Louisa man sentenced to 95 years in Facebook porn case

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LOUISA COUNTY, VA (WTVR) – James Dollins, of Gordonsville, was convicted on 10 counts of solicitation to produce child pornography and 5 counts of reproduction of child pornography.

On January 4, 2012, Dollins, 43, was sentenced to 95 years in prison with an active 30-year incarceration, which prosecutors said in a release, “is tantamount to a life sentence.”

In July 2011 the 43-year-old man was arrested and accused of pretending to be a 19-year-old University of Virginia college coed who asked teenage boys on Facebook to send him naked pictures.

Investigators said a parent called the Louisa Sheriff’s Office in May 2011 to report her 13-year-old son was contacted on Facebook by someone who claimed to be a 19-year-old female UVA student.

Investigators said the “student” asked the child to text “her” nude pictures of himself.

During their investigation the Louisa Sheriff’s Deputies discovered the 19-year-old female was actually a persona created by Dollins.

Investigators searched Dollin’s home and discovered items and documents linking Dollins to the 19 year-old Facebook profile of “Kelly Redkin.”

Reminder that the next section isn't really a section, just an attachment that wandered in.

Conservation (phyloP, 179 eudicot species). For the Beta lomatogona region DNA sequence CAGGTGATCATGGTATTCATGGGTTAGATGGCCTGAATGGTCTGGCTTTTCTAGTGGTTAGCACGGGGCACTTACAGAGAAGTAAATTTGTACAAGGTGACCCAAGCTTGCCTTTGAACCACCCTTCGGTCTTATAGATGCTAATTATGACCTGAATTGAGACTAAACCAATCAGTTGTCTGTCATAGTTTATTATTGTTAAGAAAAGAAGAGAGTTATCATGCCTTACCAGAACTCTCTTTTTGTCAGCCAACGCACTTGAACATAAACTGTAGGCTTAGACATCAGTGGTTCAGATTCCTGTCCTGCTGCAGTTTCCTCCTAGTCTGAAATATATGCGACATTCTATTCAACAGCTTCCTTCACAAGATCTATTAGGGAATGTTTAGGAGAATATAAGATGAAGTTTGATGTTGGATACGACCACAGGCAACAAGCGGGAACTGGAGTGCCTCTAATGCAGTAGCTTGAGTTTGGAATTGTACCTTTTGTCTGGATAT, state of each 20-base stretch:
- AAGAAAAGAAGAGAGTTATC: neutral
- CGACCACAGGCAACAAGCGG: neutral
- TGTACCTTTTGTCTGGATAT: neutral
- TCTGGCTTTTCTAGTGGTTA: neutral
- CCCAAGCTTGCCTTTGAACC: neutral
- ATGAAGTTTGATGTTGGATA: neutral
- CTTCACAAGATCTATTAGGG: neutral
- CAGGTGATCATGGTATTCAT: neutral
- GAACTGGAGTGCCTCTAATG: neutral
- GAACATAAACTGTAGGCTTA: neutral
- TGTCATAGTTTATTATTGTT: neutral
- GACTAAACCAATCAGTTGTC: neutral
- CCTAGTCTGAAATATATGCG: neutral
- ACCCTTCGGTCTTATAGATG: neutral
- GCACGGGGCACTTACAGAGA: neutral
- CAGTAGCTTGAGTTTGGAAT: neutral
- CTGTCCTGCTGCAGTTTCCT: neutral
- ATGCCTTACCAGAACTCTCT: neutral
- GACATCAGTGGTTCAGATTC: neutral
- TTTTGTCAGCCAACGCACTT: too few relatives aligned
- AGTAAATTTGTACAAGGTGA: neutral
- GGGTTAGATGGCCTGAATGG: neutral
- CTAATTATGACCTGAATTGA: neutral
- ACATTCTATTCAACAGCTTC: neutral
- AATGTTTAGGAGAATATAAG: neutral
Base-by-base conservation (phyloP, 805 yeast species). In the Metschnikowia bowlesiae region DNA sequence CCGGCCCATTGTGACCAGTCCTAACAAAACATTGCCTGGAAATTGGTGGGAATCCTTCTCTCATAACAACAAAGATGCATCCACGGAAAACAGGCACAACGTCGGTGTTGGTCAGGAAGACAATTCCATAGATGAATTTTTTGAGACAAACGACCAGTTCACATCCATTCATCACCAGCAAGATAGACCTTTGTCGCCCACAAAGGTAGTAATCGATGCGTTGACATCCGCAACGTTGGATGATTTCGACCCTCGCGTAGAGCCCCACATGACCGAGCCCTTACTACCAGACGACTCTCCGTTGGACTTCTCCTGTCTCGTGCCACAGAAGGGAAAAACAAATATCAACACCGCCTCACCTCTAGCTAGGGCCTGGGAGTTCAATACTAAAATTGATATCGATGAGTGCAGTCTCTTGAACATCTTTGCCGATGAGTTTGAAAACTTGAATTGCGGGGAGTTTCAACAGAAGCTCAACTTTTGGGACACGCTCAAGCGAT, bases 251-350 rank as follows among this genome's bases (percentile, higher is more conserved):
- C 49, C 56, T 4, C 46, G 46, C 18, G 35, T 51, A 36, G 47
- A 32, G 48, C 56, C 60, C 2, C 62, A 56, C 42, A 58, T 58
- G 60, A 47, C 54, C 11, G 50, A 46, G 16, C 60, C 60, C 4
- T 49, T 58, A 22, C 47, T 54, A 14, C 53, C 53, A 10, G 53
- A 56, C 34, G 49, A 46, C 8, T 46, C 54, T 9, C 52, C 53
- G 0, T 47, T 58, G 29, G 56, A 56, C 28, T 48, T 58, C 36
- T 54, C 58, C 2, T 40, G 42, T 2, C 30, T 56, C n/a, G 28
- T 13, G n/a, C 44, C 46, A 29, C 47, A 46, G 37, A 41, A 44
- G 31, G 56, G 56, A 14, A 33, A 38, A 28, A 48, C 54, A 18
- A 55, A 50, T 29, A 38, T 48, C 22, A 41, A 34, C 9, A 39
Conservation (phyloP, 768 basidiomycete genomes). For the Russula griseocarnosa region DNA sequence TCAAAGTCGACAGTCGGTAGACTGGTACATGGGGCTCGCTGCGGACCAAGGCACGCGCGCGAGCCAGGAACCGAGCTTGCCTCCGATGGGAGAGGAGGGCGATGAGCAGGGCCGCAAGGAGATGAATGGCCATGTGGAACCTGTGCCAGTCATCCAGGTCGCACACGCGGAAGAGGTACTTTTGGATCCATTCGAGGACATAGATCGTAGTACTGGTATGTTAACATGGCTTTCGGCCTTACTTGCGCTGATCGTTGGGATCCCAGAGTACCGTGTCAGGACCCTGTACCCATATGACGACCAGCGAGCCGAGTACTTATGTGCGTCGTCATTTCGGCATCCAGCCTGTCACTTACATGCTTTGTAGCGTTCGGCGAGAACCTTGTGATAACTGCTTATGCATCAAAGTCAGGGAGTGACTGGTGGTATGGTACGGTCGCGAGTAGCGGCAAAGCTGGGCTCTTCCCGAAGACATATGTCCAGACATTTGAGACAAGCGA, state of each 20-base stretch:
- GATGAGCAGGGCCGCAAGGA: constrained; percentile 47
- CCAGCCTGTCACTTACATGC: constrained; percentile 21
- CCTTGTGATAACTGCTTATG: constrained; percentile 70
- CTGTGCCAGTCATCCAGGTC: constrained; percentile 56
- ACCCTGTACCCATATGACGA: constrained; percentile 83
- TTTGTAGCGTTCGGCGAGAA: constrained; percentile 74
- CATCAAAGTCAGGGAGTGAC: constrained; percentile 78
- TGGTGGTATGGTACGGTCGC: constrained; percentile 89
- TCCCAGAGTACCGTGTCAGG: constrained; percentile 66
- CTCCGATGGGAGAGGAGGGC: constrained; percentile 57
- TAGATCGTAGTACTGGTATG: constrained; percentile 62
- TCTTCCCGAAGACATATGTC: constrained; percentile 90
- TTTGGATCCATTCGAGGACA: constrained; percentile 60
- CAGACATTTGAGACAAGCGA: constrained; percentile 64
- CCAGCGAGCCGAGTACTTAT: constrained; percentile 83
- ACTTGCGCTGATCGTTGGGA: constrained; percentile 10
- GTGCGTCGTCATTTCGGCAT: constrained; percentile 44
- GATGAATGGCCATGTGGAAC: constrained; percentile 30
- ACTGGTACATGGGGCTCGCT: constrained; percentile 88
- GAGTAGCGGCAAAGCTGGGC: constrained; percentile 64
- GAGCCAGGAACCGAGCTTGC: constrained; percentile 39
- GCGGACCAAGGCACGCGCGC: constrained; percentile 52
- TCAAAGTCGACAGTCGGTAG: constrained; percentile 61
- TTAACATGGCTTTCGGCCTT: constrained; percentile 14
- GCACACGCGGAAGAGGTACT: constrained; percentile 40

Investigators said Dollins, posing as Redkin, had been in contact with multiple teenage boys in Louisa, Henrico and Chesterfield Counties, soliciting them for sex and/or nude pictures. [READ MORE: Police say man posed on Facebook as Virginia college coed, contacts teenage boys for porn and sex]

The Commonwealth’s Attorney said that Dollins used Facebook.com to contact underage boys between the ages of 13-17, in the area.

Officials said that Dollins promised relationships and sent videos and photos of a woman, an imagined persona, to entice the boys to send nude pictures of themselves.

The Commonwealth’s Attorney said that “in nine years of specializing in child exploitation cases this is the worst I have ever seen.”

Officials asked parents to consider actions, outlined below, to keep their children safe from online predators.

  1. Keep your computers located in the family room.
  2. Be careful of what information you post online.
  3. Remember that people online may not be who they say they are.
  4. Do not agree to meet a person that you came into contact with online.
  5. Know whether laptops in the house contain wireless internet cards.
  6. Immediately tell your parents if you are approached online in an improper manner.
  7. If you forget all other rules go back to Rule 1.
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